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Public valet services to be offered at hotel

By Kevin Elliott

Shoppers won’t have to be guests of the Daxton Hotel, 298 S. Old Woodward, in order to use its valet parking service when it opens its doors for business in February, under a public-private partnership approved on Monday, January 11, by the Birmingham City Commission.

The public valet service near 210 S. Old Woodward, will be moved to the Daxton Hotel and remain available to the public at its current rate of $5. The agreement will allow for the removal of four on-street parking spaces in order to accommodate the service, which will be operated by Woodward Brown Ventures, which submitted an application with the city in May for a valet license.

Richard Rattner, an attorney for the business, said Woodward Brown Ventures' agreement would save the city nearly $40,000 per year. The city currently pays about $750 per week for valet service near 210 S. Old Woodward, near the now-closed Vinotecca. Further, Rattner said the Daxton includes on-site parking, forgoing the need for spaces in the city’s public parking lots or structures.

“We run a very professional valet service in this hotel, and we have a lot of experience doing it,” Rattner said. “When approaching the city, we were told we would’ve have the same terms and conditions, but no better, than the public stand.”

Birmingham Police Commander Scott Grewe said the current valet station receives about 100 customer per week, referring to 2020 figures after the impact of COVID-19. The removal of the four metered parking spaces would mean a loss of some parking revenue, which could amount to $22,464 per year, if each meter were occupied during all available hours.

While city commissioners were initially receptive of the agreement, there was concern over the day-to-day operation of the valet services. Specifically, commissioners questioned how the public would know the service is available to all motorists.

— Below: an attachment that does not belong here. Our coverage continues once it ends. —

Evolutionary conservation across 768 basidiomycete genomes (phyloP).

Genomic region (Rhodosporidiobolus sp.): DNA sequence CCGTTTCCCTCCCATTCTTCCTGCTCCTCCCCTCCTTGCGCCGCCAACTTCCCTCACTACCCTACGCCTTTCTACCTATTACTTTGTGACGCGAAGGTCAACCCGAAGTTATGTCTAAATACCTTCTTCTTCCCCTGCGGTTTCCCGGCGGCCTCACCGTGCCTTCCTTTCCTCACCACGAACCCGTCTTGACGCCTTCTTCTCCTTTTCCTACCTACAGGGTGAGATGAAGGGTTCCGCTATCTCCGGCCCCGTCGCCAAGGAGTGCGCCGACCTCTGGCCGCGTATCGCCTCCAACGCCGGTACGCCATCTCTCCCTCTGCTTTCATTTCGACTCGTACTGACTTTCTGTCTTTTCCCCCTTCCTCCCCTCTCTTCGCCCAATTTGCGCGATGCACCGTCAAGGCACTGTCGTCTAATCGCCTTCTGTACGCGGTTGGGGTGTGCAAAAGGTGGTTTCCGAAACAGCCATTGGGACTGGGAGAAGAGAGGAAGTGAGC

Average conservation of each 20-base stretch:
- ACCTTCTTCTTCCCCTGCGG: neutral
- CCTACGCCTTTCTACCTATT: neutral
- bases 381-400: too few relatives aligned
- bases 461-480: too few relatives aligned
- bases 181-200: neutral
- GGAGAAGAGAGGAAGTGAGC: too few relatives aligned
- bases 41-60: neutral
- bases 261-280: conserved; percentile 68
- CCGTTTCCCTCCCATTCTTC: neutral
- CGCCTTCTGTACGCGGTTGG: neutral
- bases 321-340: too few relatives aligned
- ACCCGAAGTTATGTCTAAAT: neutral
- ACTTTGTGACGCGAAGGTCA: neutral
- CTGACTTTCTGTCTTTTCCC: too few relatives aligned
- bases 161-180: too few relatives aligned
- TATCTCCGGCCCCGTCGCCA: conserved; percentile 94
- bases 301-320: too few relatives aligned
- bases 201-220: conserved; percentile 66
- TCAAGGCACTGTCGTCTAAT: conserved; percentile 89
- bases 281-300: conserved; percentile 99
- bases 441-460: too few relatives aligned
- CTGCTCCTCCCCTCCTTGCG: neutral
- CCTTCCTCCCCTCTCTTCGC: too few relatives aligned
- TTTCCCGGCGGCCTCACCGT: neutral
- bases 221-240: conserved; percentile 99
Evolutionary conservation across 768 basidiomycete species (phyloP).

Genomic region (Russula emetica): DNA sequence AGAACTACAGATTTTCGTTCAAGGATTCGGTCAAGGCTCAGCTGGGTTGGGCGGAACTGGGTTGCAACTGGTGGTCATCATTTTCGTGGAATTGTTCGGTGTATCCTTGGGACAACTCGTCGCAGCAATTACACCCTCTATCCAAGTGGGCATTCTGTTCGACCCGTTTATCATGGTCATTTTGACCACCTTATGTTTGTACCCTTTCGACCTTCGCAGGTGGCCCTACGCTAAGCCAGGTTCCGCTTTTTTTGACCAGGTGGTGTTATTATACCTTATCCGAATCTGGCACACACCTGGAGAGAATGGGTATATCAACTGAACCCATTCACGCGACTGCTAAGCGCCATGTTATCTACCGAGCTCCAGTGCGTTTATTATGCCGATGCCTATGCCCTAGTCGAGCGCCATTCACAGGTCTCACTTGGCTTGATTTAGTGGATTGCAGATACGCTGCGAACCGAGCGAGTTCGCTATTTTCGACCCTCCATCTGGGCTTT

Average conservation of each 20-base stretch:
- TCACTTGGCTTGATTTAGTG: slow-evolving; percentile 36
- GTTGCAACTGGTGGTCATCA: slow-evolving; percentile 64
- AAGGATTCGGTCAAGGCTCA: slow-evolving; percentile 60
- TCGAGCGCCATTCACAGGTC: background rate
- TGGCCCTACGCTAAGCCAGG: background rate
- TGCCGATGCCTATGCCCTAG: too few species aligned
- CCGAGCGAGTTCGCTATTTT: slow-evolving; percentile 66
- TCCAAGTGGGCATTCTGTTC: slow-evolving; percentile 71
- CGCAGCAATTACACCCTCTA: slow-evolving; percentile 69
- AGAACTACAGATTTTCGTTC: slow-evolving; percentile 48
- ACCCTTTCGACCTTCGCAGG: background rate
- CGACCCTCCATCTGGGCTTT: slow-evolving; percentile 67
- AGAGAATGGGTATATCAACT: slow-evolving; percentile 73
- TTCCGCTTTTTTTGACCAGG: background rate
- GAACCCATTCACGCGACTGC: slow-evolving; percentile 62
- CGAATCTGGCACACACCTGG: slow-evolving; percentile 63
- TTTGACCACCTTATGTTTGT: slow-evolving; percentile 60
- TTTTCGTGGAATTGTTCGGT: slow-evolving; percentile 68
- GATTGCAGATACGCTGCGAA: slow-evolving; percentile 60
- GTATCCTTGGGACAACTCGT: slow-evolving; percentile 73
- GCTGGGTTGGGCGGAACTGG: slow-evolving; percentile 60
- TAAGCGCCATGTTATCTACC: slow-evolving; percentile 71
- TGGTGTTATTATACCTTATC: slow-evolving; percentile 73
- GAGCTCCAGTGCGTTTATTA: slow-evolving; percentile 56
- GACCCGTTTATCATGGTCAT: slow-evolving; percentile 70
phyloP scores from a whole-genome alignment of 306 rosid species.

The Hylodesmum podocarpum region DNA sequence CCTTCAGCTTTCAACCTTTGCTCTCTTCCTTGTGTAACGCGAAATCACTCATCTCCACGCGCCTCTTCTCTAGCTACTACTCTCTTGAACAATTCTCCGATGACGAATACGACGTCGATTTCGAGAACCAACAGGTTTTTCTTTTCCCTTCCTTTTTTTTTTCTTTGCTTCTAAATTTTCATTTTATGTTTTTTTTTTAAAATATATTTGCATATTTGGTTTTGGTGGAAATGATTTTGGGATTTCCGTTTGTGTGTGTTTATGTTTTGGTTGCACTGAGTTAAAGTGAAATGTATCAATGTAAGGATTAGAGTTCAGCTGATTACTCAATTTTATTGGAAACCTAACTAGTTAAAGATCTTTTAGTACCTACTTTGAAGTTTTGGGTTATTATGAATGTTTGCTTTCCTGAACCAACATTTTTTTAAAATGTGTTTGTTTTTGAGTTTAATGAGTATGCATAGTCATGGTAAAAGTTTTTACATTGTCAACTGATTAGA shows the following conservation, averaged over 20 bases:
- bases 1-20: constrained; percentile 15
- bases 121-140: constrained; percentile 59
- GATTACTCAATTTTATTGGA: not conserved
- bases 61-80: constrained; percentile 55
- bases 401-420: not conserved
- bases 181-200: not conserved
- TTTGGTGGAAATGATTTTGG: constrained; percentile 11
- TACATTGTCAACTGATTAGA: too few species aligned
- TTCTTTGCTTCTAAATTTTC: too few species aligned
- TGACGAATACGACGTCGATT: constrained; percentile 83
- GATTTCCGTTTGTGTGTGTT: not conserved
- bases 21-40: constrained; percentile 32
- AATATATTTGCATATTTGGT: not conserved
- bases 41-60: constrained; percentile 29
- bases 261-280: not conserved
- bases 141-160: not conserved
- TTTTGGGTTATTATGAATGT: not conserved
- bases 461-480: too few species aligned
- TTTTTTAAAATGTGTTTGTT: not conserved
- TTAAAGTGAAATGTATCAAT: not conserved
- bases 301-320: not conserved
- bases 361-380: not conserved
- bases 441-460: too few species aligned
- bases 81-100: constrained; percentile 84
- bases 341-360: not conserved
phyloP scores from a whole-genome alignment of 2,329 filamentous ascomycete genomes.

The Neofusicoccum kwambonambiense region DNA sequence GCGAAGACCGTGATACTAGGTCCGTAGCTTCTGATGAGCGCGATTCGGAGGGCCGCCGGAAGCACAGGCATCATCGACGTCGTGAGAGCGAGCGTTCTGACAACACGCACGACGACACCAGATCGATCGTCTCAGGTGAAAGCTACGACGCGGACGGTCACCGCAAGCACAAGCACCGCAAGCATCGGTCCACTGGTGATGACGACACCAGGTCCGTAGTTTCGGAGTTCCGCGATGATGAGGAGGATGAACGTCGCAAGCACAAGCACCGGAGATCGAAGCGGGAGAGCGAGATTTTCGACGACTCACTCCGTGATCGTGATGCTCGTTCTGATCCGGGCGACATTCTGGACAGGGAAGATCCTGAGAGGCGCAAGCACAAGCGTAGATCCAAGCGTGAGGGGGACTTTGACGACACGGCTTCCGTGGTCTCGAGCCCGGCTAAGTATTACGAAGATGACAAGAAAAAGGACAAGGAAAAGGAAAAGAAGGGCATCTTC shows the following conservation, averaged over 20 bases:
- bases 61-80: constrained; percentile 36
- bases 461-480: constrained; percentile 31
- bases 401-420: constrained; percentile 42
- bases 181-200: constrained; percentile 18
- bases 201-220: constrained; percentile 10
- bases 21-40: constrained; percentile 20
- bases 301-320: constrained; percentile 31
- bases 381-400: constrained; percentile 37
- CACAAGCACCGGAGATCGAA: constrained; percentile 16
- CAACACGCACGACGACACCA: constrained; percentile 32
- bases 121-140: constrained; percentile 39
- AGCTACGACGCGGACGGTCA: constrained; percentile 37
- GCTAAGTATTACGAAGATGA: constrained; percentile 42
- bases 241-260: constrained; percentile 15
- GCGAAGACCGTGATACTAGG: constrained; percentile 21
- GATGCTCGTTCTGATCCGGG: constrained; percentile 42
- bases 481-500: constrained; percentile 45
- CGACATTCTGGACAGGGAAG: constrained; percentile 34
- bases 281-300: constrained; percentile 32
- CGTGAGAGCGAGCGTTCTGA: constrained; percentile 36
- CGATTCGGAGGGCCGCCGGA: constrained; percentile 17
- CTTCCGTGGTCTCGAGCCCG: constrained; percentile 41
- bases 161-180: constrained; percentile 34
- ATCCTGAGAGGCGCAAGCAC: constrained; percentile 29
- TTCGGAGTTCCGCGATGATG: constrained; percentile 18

City commissioner Rackeline Hoff said she liked the price reduction, but asked how the city would make the public aware of the service. “It would be highly unusual to give your car to a hotel valet if you’re not going to the hotel,” she said.

Commissioner Clinton Baller agreed, and questioned whether it would be appropriate to charge different parking rates for hotel guests and the public.

“If we do it, it should be crystal clear and displayed that this is a city operation,” he said. “And that prices are displayed.”

Commissioner Mark Nickita also said shoppers wouldn’t expect the hotel to provide public valet services. He asked Grewe if the department could track how often available public parking meters in front of the hotel would be taken out of service for special events, thus reducing available public parking.

Commissioner Stuart Sherman said that while he had some concerns about the situation, the agreement allows the city to terminate the deal at its discretion. “We are in control here … I suggest we give staff leeway to make adjustments as it develops. The hotel opens in February. Give them a chance to try it out and adjust.”

Commissioners approved the agreement by a vote of 5-1, with Hoff voting against it, and mayor Pierre Boutros requesting to abstain from the issue due to a potential conflict of interest.


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